The thymus and T-cell commitment: the right niche for Notch?

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@article{f98a4734c0614bb2a9b7da51e3f7cab1,
title = "The thymus and T-cell commitment: the right niche for Notch?",
abstract = "The current dogma is that the thymus is colonized by progenitors that retain the capacity to generate both T cells and B cells, and that intrathymic Notch signalling determines lineage choice so that T cells, rather than B cells, develop in the thymus. However, evidence is now accumulating to indicate that, at least during fetal life, this is not the case. Rather, it now seems that the fetal thymus is colonized by progenitors that have already made the T-cell versus B-cell lineage choice. We propose an alternative role for Notch signalling in the thymus, which is not to mediate this choice but instead to reveal it by supporting further T-cell differentiation in the thymic microenvironment.",
author = "Eric Jenkinson and William Jenkinson and Simona Rossi and Graham Anderson",
year = "2006",
month = jul,
day = "1",
doi = "10.1038/nri1883",
language = "English",
volume = "6",
pages = "551--5",
journal = "Nature Reviews Immunology",
issn = "1474-1733",
publisher = "Nature Publishing Group",
number = "7",

}

RIS

TY - JOUR

T1 - The thymus and T-cell commitment: the right niche for Notch?

AU - Jenkinson, Eric

AU - Jenkinson, William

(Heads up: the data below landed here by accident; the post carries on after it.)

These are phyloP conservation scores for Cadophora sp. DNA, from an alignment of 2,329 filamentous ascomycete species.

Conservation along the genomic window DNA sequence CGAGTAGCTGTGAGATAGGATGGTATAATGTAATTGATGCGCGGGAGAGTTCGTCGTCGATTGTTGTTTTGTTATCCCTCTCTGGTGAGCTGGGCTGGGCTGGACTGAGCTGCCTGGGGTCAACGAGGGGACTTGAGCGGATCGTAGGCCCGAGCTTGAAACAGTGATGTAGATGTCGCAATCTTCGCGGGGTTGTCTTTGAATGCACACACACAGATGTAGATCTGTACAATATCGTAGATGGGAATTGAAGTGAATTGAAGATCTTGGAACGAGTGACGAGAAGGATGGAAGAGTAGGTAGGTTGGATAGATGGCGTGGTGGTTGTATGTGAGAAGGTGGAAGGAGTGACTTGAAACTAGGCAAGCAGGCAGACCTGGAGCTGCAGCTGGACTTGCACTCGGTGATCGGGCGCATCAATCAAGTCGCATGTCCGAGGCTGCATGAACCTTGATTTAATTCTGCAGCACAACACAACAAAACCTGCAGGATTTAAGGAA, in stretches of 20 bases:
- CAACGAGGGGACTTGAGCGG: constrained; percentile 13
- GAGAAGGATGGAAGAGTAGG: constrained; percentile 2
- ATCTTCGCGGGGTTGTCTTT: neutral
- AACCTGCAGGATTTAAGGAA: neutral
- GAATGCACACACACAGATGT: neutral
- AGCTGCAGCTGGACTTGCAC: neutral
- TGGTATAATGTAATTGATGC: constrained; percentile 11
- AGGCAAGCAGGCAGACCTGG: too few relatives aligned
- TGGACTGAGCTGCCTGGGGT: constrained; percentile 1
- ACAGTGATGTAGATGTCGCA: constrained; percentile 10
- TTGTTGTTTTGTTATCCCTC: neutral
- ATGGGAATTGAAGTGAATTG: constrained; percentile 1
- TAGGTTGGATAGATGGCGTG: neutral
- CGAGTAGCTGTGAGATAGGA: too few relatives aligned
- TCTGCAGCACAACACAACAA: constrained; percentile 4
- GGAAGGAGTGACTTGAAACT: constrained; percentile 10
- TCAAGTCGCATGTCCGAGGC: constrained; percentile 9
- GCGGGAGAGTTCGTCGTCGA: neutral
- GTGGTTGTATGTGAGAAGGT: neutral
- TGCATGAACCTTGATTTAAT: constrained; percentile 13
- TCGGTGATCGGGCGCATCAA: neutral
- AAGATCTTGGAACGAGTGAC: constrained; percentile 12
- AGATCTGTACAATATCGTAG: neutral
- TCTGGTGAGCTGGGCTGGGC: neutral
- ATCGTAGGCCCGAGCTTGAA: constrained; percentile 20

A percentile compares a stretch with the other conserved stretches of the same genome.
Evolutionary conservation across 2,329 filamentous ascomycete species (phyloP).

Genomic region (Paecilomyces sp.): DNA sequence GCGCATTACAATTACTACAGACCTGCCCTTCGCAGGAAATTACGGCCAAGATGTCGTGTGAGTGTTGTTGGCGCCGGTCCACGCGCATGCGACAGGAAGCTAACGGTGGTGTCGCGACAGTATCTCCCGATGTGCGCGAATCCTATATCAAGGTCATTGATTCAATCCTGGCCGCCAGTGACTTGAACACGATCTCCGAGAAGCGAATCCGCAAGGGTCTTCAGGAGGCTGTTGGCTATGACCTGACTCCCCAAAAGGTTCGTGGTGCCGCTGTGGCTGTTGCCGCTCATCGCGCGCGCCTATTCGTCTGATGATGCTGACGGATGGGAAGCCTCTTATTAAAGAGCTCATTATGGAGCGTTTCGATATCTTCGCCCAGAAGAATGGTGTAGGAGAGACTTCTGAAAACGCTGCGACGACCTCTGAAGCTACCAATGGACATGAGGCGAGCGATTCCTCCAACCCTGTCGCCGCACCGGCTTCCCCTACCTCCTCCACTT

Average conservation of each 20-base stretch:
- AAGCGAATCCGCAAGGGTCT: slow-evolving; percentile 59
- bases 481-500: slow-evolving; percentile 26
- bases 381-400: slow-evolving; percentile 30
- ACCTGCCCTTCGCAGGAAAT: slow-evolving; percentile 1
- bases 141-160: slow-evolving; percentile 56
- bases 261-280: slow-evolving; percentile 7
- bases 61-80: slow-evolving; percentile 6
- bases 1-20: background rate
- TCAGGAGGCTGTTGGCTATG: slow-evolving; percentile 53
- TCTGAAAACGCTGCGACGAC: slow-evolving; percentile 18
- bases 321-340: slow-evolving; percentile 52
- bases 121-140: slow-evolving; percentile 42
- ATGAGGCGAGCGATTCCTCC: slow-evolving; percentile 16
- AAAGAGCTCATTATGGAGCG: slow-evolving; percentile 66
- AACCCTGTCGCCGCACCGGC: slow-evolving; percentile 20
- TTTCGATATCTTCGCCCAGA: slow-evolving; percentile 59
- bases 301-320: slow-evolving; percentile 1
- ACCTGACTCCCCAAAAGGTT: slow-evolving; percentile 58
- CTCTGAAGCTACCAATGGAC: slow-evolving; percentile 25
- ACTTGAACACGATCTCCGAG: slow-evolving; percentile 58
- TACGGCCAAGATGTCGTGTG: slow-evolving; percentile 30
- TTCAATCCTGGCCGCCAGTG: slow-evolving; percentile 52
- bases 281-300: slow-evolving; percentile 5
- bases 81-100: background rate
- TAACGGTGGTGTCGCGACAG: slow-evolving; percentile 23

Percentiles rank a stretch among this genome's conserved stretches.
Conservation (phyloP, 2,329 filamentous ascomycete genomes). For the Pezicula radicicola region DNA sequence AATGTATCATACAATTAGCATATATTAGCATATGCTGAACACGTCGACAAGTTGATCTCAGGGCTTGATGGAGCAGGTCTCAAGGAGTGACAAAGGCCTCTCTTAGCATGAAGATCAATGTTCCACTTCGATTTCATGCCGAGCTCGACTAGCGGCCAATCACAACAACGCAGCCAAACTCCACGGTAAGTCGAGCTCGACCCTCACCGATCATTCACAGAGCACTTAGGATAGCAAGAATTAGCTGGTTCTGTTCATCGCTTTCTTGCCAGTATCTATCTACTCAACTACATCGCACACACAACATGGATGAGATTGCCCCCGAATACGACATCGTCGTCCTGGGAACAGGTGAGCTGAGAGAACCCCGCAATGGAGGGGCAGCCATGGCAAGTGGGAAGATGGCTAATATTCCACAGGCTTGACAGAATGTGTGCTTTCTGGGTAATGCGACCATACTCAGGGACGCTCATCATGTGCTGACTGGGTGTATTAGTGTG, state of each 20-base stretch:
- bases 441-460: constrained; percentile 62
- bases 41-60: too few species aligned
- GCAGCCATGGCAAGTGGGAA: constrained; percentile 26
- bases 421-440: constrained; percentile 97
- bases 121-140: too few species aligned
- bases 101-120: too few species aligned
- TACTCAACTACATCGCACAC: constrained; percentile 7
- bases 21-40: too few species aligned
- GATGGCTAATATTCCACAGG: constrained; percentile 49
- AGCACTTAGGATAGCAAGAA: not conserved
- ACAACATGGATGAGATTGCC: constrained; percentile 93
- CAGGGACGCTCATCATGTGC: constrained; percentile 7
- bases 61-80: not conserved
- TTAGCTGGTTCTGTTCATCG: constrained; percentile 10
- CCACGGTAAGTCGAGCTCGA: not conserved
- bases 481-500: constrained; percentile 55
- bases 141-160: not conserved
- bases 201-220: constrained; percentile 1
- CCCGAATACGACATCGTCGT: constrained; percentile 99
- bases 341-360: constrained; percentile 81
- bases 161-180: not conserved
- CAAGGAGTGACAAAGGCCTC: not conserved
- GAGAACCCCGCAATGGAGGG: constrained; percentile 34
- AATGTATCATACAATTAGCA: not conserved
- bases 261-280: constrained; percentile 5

AU - Rossi, Simona

AU - Anderson, Graham

PY - 2006/7/1

Y1 - 2006/7/1

N2 - The current dogma is that the thymus is colonized by progenitors that retain the capacity to generate both T cells and B cells, and that intrathymic Notch signalling determines lineage choice so that T cells, rather than B cells, develop in the thymus. However, evidence is now accumulating to indicate that, at least during fetal life, this is not the case. Rather, it now seems that the fetal thymus is colonized by progenitors that have already made the T-cell versus B-cell lineage choice. We propose an alternative role for Notch signalling in the thymus, which is not to mediate this choice but instead to reveal it by supporting further T-cell differentiation in the thymic microenvironment.

AB - The current dogma is that the thymus is colonized by progenitors that retain the capacity to generate both T cells and B cells, and that intrathymic Notch signalling determines lineage choice so that T cells, rather than B cells, develop in the thymus. However, evidence is now accumulating to indicate that, at least during fetal life, this is not the case. Rather, it now seems that the fetal thymus is colonized by progenitors that have already made the T-cell versus B-cell lineage choice. We propose an alternative role for Notch signalling in the thymus, which is not to mediate this choice but instead to reveal it by supporting further T-cell differentiation in the thymic microenvironment.

UR - http://www.scopus.com/inward/record.url?scp=33745574980&partnerID=8YFLogxK

U2 - 10.1038/nri1883

DO - 10.1038/nri1883

M3 - Article

C2 - 16799474

VL - 6

SP - 551

EP - 555

JO - Nature Reviews Immunology

JF - Nature Reviews Immunology

SN - 1474-1733

IS - 7

ER -